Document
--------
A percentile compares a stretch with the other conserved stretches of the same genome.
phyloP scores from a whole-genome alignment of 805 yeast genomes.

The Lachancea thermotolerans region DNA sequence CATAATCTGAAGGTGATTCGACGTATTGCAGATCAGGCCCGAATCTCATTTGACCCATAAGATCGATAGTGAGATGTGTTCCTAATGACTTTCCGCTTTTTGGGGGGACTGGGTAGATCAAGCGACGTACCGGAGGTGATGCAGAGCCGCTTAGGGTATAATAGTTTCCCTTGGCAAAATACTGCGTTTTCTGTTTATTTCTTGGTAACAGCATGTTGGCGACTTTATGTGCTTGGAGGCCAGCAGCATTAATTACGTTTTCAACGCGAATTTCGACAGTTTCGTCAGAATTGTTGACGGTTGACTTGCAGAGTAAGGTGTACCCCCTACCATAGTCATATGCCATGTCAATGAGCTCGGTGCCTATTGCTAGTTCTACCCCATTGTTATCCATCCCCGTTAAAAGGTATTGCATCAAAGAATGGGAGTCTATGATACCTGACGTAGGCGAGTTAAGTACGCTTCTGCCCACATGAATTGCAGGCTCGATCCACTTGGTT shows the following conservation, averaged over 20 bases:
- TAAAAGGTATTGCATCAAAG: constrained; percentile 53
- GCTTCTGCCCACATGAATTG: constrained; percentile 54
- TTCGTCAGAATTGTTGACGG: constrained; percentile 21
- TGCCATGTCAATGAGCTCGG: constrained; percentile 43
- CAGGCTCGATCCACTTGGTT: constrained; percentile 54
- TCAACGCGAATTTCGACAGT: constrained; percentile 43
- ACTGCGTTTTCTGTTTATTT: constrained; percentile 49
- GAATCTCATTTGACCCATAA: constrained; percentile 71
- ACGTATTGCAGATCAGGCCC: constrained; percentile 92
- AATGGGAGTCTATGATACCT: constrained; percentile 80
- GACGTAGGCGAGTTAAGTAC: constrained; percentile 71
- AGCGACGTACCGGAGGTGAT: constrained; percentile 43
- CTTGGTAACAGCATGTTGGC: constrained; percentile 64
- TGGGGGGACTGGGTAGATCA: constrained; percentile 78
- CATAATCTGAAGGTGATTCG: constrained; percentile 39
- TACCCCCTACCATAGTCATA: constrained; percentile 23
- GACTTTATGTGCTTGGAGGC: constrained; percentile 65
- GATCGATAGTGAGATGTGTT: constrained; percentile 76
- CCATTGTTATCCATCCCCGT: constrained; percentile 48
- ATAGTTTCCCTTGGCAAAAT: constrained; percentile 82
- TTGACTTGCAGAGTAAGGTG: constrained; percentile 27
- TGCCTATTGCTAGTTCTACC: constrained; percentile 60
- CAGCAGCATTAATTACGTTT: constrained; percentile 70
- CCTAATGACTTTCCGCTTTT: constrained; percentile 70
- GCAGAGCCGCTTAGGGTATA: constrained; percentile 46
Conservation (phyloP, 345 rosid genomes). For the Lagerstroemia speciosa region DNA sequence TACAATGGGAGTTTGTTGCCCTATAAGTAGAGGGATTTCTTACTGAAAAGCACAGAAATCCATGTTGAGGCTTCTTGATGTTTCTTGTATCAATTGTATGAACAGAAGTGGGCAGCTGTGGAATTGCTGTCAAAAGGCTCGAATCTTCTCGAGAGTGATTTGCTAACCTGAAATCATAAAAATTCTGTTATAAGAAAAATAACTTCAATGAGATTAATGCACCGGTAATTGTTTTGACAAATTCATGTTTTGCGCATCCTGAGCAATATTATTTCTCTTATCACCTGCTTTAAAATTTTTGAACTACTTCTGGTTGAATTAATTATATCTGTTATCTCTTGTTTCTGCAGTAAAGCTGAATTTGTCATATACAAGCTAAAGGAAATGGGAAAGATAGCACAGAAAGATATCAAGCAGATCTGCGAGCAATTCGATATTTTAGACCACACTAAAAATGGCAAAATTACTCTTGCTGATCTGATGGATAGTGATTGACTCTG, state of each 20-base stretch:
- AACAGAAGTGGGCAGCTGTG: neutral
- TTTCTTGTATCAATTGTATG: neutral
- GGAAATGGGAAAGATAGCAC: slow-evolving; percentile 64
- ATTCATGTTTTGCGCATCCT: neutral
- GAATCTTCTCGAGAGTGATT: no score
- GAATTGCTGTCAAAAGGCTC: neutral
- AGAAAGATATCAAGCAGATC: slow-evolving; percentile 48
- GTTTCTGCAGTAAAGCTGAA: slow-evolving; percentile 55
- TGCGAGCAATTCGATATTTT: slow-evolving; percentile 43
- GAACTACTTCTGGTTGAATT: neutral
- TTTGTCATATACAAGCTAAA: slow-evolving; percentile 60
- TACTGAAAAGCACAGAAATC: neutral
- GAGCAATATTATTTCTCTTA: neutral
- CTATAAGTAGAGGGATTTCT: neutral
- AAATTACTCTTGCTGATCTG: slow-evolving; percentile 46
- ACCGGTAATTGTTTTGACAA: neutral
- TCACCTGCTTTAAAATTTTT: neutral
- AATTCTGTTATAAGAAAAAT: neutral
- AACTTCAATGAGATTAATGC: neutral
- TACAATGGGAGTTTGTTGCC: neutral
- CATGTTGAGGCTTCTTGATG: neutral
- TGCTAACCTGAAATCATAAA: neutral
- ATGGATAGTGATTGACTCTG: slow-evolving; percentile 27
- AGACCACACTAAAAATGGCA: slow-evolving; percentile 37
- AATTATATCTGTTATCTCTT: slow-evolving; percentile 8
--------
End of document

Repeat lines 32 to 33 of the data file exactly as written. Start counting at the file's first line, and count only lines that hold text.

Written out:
- GGAAATGGGAAAGATAGCAC: slow-evolving; percentile 64
- ATTCATGTTTTGCGCATCCT: neutral